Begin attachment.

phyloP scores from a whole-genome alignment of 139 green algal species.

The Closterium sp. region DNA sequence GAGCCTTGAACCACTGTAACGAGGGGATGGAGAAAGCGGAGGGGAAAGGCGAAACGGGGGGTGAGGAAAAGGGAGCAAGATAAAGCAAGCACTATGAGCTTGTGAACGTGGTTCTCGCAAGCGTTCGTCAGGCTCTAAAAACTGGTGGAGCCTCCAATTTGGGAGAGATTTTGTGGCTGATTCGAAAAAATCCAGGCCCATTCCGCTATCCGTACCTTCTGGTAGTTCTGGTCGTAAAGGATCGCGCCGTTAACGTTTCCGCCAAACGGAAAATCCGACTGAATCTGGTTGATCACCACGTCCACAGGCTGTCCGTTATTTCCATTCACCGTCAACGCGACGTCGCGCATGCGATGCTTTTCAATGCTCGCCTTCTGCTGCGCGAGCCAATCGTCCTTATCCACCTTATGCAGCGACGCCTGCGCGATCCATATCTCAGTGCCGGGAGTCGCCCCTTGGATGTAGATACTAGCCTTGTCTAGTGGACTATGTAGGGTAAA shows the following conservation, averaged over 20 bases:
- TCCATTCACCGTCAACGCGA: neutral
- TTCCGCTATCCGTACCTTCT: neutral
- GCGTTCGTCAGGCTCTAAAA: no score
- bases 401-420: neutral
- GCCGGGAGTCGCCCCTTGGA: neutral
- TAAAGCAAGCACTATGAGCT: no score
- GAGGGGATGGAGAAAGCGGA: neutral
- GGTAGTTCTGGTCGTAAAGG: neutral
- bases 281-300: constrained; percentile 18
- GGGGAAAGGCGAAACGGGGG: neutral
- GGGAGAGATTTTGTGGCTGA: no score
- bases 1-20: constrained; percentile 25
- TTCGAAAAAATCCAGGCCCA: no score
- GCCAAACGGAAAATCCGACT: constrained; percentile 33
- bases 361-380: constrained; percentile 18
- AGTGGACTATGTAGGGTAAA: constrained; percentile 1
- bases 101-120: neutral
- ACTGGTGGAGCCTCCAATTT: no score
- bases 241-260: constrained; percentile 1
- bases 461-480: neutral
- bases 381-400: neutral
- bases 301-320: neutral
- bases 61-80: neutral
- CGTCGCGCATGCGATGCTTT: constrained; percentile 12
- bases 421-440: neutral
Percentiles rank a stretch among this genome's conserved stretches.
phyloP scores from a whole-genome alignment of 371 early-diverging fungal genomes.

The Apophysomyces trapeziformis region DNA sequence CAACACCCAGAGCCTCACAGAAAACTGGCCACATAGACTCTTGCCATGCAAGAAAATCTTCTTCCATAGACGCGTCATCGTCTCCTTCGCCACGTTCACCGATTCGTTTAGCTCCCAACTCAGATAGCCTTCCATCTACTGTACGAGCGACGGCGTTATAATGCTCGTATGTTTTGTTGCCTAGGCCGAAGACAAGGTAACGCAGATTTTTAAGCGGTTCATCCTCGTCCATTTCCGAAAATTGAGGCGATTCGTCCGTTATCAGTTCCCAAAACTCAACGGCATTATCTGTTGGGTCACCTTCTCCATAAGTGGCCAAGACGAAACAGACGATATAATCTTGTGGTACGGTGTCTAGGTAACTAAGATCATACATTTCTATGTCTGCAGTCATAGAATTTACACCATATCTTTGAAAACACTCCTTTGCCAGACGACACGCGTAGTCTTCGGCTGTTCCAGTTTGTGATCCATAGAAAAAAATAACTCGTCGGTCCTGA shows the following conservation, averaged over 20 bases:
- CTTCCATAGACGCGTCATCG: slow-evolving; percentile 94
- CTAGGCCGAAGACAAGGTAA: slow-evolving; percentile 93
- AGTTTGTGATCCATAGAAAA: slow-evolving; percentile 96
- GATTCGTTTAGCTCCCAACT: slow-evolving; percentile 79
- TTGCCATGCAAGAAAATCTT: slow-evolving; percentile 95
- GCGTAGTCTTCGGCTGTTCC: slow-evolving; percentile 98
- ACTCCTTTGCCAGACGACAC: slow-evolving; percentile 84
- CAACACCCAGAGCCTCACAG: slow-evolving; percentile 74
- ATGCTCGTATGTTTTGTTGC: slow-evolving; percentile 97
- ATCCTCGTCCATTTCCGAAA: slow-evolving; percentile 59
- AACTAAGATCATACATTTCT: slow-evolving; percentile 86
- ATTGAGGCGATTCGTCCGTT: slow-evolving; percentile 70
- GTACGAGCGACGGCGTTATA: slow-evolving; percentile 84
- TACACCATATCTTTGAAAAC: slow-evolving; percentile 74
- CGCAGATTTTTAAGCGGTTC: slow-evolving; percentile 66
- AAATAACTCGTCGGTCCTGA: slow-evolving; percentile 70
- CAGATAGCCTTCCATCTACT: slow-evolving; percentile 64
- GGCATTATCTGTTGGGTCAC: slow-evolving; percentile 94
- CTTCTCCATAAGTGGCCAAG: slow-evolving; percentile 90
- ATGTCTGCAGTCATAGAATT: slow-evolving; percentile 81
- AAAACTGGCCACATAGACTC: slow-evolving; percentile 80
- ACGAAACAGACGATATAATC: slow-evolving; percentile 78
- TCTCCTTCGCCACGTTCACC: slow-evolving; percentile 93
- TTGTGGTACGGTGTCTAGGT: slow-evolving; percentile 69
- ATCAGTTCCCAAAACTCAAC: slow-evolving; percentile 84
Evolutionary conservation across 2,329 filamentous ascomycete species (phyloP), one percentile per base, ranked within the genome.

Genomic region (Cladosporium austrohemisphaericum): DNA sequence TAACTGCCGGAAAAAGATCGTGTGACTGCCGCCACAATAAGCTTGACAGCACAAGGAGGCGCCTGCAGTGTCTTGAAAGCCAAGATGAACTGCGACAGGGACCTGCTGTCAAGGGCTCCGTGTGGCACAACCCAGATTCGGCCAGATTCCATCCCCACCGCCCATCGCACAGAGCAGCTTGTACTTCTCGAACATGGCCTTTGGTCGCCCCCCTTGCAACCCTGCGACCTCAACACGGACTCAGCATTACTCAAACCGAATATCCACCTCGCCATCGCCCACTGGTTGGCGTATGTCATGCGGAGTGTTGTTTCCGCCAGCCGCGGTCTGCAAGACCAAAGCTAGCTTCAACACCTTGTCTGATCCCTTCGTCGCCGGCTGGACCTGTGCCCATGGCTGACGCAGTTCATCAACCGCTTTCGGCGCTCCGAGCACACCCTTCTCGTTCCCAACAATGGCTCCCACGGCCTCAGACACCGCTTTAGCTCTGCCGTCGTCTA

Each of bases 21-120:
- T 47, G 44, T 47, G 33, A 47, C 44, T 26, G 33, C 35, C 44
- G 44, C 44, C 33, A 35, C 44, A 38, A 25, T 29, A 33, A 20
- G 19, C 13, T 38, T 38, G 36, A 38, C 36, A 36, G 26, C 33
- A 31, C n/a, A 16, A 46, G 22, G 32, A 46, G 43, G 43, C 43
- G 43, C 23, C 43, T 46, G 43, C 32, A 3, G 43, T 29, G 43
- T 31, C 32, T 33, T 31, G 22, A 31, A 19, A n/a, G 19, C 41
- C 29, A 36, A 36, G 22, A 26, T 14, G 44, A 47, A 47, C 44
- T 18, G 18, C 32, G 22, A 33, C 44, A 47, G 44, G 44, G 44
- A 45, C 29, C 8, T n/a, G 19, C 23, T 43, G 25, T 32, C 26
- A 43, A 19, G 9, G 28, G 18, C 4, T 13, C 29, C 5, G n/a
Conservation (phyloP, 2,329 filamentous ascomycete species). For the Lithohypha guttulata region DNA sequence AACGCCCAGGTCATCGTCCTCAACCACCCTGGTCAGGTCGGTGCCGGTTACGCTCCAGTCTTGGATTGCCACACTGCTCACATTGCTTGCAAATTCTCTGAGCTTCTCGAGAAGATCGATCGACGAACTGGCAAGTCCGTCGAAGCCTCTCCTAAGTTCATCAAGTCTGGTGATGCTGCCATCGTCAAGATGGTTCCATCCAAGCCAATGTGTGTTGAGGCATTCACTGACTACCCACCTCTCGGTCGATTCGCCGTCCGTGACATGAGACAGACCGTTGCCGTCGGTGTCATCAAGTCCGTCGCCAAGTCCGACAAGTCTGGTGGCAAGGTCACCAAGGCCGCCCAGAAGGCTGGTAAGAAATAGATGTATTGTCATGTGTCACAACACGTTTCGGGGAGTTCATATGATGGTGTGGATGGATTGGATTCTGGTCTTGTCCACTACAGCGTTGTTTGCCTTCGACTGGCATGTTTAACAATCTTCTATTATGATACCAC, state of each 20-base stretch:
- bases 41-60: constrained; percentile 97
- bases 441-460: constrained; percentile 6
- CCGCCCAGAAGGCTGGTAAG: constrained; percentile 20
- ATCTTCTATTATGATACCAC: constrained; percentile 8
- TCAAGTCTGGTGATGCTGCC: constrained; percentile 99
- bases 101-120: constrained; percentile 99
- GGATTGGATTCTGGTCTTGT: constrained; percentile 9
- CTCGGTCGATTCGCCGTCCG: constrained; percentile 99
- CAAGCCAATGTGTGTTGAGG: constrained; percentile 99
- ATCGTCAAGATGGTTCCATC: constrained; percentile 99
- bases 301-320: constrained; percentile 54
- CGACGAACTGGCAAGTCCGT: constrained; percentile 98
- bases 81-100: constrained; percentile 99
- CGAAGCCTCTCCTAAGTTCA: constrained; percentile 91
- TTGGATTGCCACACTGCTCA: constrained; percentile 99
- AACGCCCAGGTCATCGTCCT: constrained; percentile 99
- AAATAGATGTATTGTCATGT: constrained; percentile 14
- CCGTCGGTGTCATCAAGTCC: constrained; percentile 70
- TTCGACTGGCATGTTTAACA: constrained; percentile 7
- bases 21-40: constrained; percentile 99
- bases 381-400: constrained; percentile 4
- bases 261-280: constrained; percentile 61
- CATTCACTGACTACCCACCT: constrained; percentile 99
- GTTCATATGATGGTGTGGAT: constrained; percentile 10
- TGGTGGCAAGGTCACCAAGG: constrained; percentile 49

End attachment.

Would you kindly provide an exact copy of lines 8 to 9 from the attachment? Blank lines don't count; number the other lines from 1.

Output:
- TAAAGCAAGCACTATGAGCT: no score
- GAGGGGATGGAGAAAGCGGA: neutral